Posted: Thursday, March 14, 2013 12:00 PM
Canadian beef would be at a disadvantage, cattlemen say
By TIM HEARDEN
A Canadian cattlemen's group is sharply criticizing the U.S. Department of Agriculture's new mandatory country-of-origin labeling proposal, arguing it will make trade relations between the two countries worse.
The revised rule, for which a 60-day comment period began this week, would put Canadian beef at even more of a disadvantage while increasing the record-keeping burden on producers, said Dennis Laycraft, executive vice president of the Canadian Cattlemen's Association.
"It's going to increase the amount of trade impairment from this rule, and quite frankly it's going to escalate the dispute," Laycraft told the Capital Press.
He said Canadian government officials have told him the revised rule would prompt a new complaint to the World Trade Organization, whose Appellate Body partially sided with Canada and Mexico over their initial complaint last summer.
The new rule, published March 11 in the Federal Register, would replace the current mixed-origin labels for muscle cuts of meat with more specific labels which might read, for example, "Born and raised in Canada and slaughtered in the United States."
Under the rule, meat derived from animals born, raised and slaughtered domestically could no longer be labeled as coming from multiple countries.
The change would help the U.S. respond to the WTO's concerns that the original law, enacted as part of the 2008 Farm Bill, failed to adequately fulfill its objective of providing consumers with information on the origin of food.
"USDA expects that these changes will improve the overall operation of the program and also bring the current mandatory COOL requirements into compliance with U.S. international trade obligations," Agricultural Marketing Service spokesman Sam Jones-Ellard told the Capital Press in an email.
"The proposed rule will ensure that consumers are provided with accurate origin information for muscle cut meats as Congress intended and bring the United States into conformity with its WTO obligations," Jones-Ellard said.
The USDA revised the labeling law after the WTO's Appellate Body in June overturned a lower panel's finding that mandatory country-of-origin labeling on beef and pork sold in the U.S. amounted to a trade barrier against Canada and Mexico.
However, the Appellate Body did agree with the lower panel's assertion that COOL has a detrimental impact on imported livestock because its record-keeping and verification requirements create an incentive for processors to use exclusively domestic livestock.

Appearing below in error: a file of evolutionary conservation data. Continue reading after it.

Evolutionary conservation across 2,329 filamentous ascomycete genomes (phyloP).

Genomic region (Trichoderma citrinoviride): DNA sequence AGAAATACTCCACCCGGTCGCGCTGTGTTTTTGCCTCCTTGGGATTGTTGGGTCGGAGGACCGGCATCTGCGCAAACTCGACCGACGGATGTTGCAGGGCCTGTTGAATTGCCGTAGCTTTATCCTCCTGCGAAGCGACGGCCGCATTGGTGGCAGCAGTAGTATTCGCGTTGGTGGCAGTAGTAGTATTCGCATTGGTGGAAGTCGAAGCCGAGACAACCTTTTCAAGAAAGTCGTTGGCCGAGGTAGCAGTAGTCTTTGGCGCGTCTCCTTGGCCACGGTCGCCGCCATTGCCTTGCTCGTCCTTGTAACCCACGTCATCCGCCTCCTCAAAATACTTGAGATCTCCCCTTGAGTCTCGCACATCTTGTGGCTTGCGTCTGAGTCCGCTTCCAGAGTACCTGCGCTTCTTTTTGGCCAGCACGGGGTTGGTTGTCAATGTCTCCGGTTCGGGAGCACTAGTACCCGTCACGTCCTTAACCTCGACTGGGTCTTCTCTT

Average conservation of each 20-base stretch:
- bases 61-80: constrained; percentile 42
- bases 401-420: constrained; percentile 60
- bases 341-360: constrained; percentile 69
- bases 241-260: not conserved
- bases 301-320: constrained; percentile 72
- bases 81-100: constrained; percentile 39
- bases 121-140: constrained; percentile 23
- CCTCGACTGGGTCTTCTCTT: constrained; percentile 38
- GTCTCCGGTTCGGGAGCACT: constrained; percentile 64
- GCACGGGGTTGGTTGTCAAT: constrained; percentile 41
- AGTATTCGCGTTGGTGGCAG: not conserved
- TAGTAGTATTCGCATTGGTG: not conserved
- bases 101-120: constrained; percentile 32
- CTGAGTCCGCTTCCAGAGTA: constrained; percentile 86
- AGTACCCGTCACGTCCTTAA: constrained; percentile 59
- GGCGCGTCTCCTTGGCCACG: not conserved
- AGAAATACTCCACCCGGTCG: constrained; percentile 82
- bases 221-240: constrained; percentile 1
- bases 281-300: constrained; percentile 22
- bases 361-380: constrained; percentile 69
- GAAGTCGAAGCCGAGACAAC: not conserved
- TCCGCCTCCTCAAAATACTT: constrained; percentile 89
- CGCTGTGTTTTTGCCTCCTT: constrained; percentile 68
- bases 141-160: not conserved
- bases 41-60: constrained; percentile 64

That incentive won't change under the new rule, Laycraft said. He added most consumers are more concerned with specific quality attributes of meat than they are country of origin.
"It's (the law has) done nothing to add value in North America," Laycraft said. "What it's done is interfere with the normal market integration that occurs in the U.S. and Canada in particular."
Domestically, the proposed revision has sparked divisions within the cattle industry along familiar lines. The U.S. Cattlemen's Association and Ranchers-Cattlemen Action Legal Fund, United Stockgrowers of America both hail the new rule, arguing it will bring the United States into compliance with the global trade body.
R-CALF is a co-plaintiff in a lawsuit filed last fall to stop the federal government from complying with the world body's ruling, which it asserts violates domestic law. The group said in a news release the revised rule would address many of the concerns raised in the lawsuit, including mixed-origin labels meat labels that R-CALF considers misleading.
However, the National Cattlemen's Beef Association believes the amended rule "will only further hinder our trading relationships with our partners, raise the cost of beef for consumers and result in retaliatory tariffs being placed on our export products," NCBA president Scott George said in a statement.
Canadian Cattlemen's Association: http://www.cattle.ca/
U.S. Department of Agriculture: http://www.usda.gov/wps/portal/usda/usdahome